Sloth as a denial of “Love the Lord your God”
If you’re a Protestant, you may be most at risk of a certain slothful mentality. In fact, I’ll single out my Reformed friends for a moment. I’ve seen this line of thinking come out of the Reformed wing of the Church most often. Calvin’s brilliant theology didn’t require this. It’s a distortion of his theology, not a continuation of it. [i.e. This isn’t an attack on Reformed theology. It’s an attack on bad Reformed theology.]
Protestants celebrate that we’re saved by grace alone. We don’t earn salvation, we receive it. But many Protestants have jumped so hard on that side of the ship that they’ve tipped it nearly over. They’ve confused earning with effort.1 In their zeal to emphasize that we don’t earn salvation, they scorn any talk about human effort in our faith. At the beginning of Lent, I watched Twitter and Facebook light up with comments about not giving up anything for Lent from people who “don’t have to earn God’s favor.”
God’s favor isn’t earned. But along with receiving and celebrating God’s unmerited favor, we’re told to love God.
We can’t love God without following Jesus––without becoming his disciples. And discipleship inherently suggests discipline. Sloth happily accepts God’s saving grace without making the costly effort of discipleship. Dietrich Bonhoeffer famously called this “cheap grace”:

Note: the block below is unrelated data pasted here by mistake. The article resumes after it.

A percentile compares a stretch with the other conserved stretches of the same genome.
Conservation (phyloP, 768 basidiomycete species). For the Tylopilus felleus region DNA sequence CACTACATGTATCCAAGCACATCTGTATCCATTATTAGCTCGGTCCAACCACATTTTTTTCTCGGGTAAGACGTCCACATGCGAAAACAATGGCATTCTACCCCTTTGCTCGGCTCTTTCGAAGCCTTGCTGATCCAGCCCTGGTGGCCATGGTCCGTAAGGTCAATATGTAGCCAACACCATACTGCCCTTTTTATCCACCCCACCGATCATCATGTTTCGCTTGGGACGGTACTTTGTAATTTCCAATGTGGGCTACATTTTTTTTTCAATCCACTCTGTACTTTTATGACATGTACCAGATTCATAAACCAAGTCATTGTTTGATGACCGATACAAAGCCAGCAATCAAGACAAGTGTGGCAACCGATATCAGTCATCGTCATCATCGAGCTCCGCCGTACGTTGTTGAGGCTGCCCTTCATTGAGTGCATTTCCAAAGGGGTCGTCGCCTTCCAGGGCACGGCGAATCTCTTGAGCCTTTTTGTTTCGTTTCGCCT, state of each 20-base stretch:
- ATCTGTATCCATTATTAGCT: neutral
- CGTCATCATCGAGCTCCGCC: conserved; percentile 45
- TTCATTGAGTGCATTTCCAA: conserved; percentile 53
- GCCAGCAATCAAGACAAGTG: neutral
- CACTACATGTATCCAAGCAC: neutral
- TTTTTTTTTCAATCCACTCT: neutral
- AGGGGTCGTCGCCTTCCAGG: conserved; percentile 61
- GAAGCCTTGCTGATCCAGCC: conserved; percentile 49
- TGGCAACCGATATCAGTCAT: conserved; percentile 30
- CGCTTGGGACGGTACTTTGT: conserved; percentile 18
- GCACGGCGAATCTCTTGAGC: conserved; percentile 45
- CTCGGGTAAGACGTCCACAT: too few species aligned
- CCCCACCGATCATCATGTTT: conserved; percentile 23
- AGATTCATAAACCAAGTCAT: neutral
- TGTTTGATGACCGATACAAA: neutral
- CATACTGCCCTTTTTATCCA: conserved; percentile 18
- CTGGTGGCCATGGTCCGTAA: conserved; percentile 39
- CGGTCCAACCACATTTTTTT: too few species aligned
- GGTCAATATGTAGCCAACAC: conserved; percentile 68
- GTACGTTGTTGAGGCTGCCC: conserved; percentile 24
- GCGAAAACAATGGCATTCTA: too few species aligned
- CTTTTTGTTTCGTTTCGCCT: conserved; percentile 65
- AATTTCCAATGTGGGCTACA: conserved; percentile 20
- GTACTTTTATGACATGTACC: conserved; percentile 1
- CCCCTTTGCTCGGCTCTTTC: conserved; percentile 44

Cheap grace is preaching forgiveness without repentance; it is baptism without the discipline of community; it is the Lord’s Supper without confession of sin; it is absolution without personal confession. Cheap grace is grace without discipleship, grace without the cross, grace without the living, incarnate Jesus Christ […]
[God’s grace] is costly, because it calls to discipleship; it is grace, because it calls us to follow Jesus Christ. It is costly, because it costs people their lives; it is grace, because it thereby makes them live. [Discipleship, Fortress Press, pp. 44–45]